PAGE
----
On Kurzweil : a perspective of an ASR practitioner

Many people who don't work on the fields of AI, NLP and ASR have heard of Kurzweil.   To my surprise, many seem to give little thought on what he said and just follow his theory wholeheartedly.

In this post, I just want to comment on one single little thing, which is whether real-time speech-to-speech translation can be achieved in 2010s.  This is a very specific prediction from Kurzweil's book "The Singularity is Near".

My discussion would mainly focus on ASR first.  So even though my examples below are not exactly pure ASR systems, I will skip the long winding wording of saying "ASR of System X".  And to be frank, MT and Response system probably goes through similar torturous development process anyway.   So, please, don't tell me that "System X is actually ASR + Y", that sort of besides the point.

Oh well, you probably ask why bother, don't we have a demo of real-time speech-to-speech translation from Microsoft already?

True, but if you observe the demo carefully, it is based on read speech.  I don't want to speculate much but I doubt it is a generic language model which wasn't tuned to the lecture.   In a nutshell, I disbelieve it is something you can use it in real-life.

Let's think of a more real-life example: Siri, are we really getting 100% correct response now?  (Not to boil down to ASR WER ...... yet)  I don't think so. Even with adaptation, I don't think Siri understand what I said every single time.    For most of the time, I follow the unofficial command list of Siri, let it improve with adaptation..... but still, it is not perfect.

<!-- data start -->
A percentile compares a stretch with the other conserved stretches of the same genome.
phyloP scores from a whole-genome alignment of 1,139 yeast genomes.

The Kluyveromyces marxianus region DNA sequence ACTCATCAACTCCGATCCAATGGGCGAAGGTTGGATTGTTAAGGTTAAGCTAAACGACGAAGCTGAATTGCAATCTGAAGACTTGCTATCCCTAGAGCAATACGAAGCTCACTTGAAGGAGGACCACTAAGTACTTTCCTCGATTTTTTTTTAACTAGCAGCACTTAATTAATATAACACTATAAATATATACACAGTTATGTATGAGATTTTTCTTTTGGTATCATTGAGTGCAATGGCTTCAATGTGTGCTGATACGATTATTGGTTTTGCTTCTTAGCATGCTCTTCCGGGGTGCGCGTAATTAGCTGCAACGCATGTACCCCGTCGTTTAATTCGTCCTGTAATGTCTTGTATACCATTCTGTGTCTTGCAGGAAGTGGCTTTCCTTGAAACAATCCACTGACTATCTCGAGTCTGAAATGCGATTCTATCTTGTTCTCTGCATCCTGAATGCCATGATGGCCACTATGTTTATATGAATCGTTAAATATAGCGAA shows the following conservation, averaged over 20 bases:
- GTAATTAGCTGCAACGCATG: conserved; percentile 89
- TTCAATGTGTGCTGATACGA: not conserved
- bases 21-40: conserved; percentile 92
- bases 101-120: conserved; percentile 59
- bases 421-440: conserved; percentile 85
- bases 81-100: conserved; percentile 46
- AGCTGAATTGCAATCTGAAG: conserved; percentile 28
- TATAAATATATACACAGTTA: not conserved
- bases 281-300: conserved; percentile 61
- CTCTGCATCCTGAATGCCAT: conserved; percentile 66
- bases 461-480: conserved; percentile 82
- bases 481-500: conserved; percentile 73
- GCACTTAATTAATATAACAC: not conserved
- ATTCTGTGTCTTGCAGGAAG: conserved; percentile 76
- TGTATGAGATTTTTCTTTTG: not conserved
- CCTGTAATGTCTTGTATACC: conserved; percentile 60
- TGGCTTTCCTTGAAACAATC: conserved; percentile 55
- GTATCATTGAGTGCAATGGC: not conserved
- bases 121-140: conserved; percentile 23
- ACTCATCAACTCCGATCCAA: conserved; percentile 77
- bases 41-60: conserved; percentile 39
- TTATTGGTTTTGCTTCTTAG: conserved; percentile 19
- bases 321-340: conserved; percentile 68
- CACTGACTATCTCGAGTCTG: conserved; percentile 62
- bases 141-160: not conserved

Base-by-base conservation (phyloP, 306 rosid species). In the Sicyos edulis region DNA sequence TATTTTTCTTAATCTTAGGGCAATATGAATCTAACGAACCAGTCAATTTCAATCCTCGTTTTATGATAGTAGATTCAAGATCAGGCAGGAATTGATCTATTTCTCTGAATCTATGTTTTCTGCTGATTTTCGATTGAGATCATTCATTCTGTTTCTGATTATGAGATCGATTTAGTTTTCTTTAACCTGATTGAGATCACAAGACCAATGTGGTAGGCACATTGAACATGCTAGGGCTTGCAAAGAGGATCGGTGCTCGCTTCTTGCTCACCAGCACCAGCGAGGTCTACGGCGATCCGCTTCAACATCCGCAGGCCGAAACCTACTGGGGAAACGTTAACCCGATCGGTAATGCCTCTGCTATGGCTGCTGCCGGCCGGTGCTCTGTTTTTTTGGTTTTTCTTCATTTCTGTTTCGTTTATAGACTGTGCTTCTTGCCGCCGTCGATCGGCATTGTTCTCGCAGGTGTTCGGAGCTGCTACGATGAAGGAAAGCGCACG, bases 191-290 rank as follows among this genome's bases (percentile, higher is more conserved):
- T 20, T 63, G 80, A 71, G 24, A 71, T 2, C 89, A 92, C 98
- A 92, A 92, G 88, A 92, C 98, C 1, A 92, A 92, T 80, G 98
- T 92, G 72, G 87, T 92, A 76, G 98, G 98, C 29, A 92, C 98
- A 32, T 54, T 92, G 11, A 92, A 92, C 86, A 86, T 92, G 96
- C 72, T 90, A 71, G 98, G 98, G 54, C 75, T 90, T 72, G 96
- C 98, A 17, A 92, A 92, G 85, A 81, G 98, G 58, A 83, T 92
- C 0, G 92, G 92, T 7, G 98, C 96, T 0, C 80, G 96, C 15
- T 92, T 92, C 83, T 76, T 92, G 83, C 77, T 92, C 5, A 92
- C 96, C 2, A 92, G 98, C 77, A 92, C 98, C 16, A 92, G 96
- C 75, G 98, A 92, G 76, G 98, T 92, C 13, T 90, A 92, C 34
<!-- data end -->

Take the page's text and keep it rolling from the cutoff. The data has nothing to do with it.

Why? It is the hard cold reality: ASR is still not perfect, with all the advancement in HMM-based speech recognition.  All the key technologies we know in the last 20 years: CMLLR, MMIE, MPE, fMPE, DMT, consensus network, multipass decodings, SAT, SAT with MMIE or all the nicest front-ends, all the engineerings.   Nope, we are not yet having a feel-good accuracy.  Indeed, human speech recognition is not 0% WER neither but for some reasons, the current state-of-the-art ASR performance is not reaching there.

And Siri, we all know is the state-of-the-art.

Just digress a little bit: Now most of the critics when they write to this point, will then lament that "oh, there is just some invisible barrier out there and human just couldn't make a Tower Babel, blabla....".  I believe most of these "critics" have absolutely no ideas what they are talking about.   To identify these air-head critics, just try to see if they put "cognitive science" into the articles, then you don't know they never work on real-life ASR system.

I, on the hand, do believe one day we can get there.  Why?  Because when people work on one of these speech recognition evaluation tasks, many would tell you : given a certain test set and with enough time and gumption, you would be able to create a system without any errors.  So to me, it is more of an issue of whether some guys grinding on the problem, but not feasibility issue.

So where are we now in ASR?  Recently, In ICASSP 2012,  a Google paper, trained 87 thousand hour of data.  That is probably the largest scale of training I know.  Oh well, where are we now? 10%.  Go down from 12%.  So the last big experiment I know, it's probably the 3000 hours experiment back in 2006-7.  The Google authors are probably using a tougher test set.  So the initial recognition rate was yet again lower.